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Physicians Update

 
Winter 2006: Vascular Disease

New Treatments for Venous Diseases Improve Outcomes and Reduce Scarring

From sclerotherapy injection to radiofrequency ablation and stab phlebectomy, minimally invasive procedures are dramatically changing the management of venous disease. “The days of having large scars on the leg are gone,” says Peter Lawrence, M.D., director of UCLA’s Gonda (Goldschmied) Vascular Center. “We now have many different ways of treating venous disease in an outpatient setting that don’t require the large incisions we previously made. In addition to less scarring, this has led to less pain, shorter recovery times and better cosmetic results.”

Venous disease tends to fall into three categories. Spider veins—the unsightly clusters of red, blue or purple veins that most commonly appear on the thighs, ankles and feet—occur predominantly in women and are usually hormonally based. Varicose veins, in which inadequately functioning valves in the veins cause blood to pool and the veins to enlarge, often occur in women after pregnancy and in men from activities that exact high pressure in the veins, including bouts with constipation and certain athletic maneuvers; in other cases, the cause is congenital or unknown. Unlike spider veins, which tend to be no more than a cosmetic problem, varicose veins are often associated with symptoms that include heaviness and fatigue in the leg after prolonged standing. In more severe cases, venous insufficiency—in which the veins fail to adequately return blood from the lower limbs back to the heart—can lead to venous ulcers, which require immediate attention.

“The standard treatment for a lot of venous disease was always removal of the vein through stripping, which usually meant an overnight hospital stay followed by a week of disability,” says Hugh Gelabert, M.D., vascular surgeon at the Gonda (Goldschmied) Vascular Center “Now we’re doing outpatient procedures in which the patient has two to three days of tenderness rather than five to six days, and can go back to work much sooner.” The majority of the population, especially women, will develop some degree of venous insufficiency, notes Deborah Caswell, a nurse practitioner at the center. “Many people come to us because they’ve seen others who have been amputated and they have a sore on their leg or these big, ugly veins and they’re afraid that they are headed the same way,” she says. Caswell assures these patients that they need not be fearful, and provides education to ensure that the complications of end-stage venous insufficiency will be avoided.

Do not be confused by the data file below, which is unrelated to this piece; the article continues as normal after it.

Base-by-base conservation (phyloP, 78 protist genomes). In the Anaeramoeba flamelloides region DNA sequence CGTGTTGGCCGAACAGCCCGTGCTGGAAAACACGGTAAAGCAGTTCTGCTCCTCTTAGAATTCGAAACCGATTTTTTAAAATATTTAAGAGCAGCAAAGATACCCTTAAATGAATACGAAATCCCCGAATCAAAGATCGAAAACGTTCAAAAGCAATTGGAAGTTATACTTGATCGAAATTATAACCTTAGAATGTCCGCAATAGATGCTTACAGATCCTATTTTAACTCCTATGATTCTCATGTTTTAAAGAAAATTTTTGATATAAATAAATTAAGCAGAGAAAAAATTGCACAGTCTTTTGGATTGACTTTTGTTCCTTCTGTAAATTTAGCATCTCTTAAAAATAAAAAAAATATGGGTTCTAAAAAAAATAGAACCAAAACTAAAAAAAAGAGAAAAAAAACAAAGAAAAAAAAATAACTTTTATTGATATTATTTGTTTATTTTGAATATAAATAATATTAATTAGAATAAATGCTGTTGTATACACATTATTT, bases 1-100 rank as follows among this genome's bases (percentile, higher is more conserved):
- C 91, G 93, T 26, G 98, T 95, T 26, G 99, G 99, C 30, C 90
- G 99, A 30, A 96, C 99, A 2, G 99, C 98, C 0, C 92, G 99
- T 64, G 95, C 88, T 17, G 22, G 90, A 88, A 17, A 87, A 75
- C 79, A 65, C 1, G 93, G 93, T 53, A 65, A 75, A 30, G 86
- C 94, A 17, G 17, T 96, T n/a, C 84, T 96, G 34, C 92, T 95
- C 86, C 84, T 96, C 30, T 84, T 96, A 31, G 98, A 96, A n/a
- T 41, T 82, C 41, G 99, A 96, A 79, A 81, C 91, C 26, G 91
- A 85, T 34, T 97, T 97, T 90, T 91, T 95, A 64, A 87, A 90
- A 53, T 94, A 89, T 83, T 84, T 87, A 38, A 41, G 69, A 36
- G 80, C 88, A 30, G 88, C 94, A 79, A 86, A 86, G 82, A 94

First-line Therapies Conservative management of mild venous insufficiency starts with having the patient avoid excessive standing and wearing elastic support hose—graded compression stockings designed to keep the blood from pooling at the bottom of the leg—when standing is required.

For patients whose jobs require constant standing, Caswell counsels toe-raising exercises that help pump blood through the calf muscle. “Venous insufficiency is a disease of gravity, meaning that if your legs are in the dependent position the fluid tends to collect at the bottom and increases the venous pressure, causing aching, swelling and heaviness that is common in these patients,” she explains. “Since very few people can keep their legs elevated 24 hours a day, we rely on some type of compression stockings.” Horse chestnut seed extract is the only medication that has been shown, in small studies, to be equal to compression stockings in controlling the swelling and aching in patients with venous insufficiency, Caswell adds. She also urges patients to exercise and lose weight when appropriate. If discomfort persists after conservative management, or if patients are concerned about cosmetic appearance, one of several minimally invasive procedures may be recommended.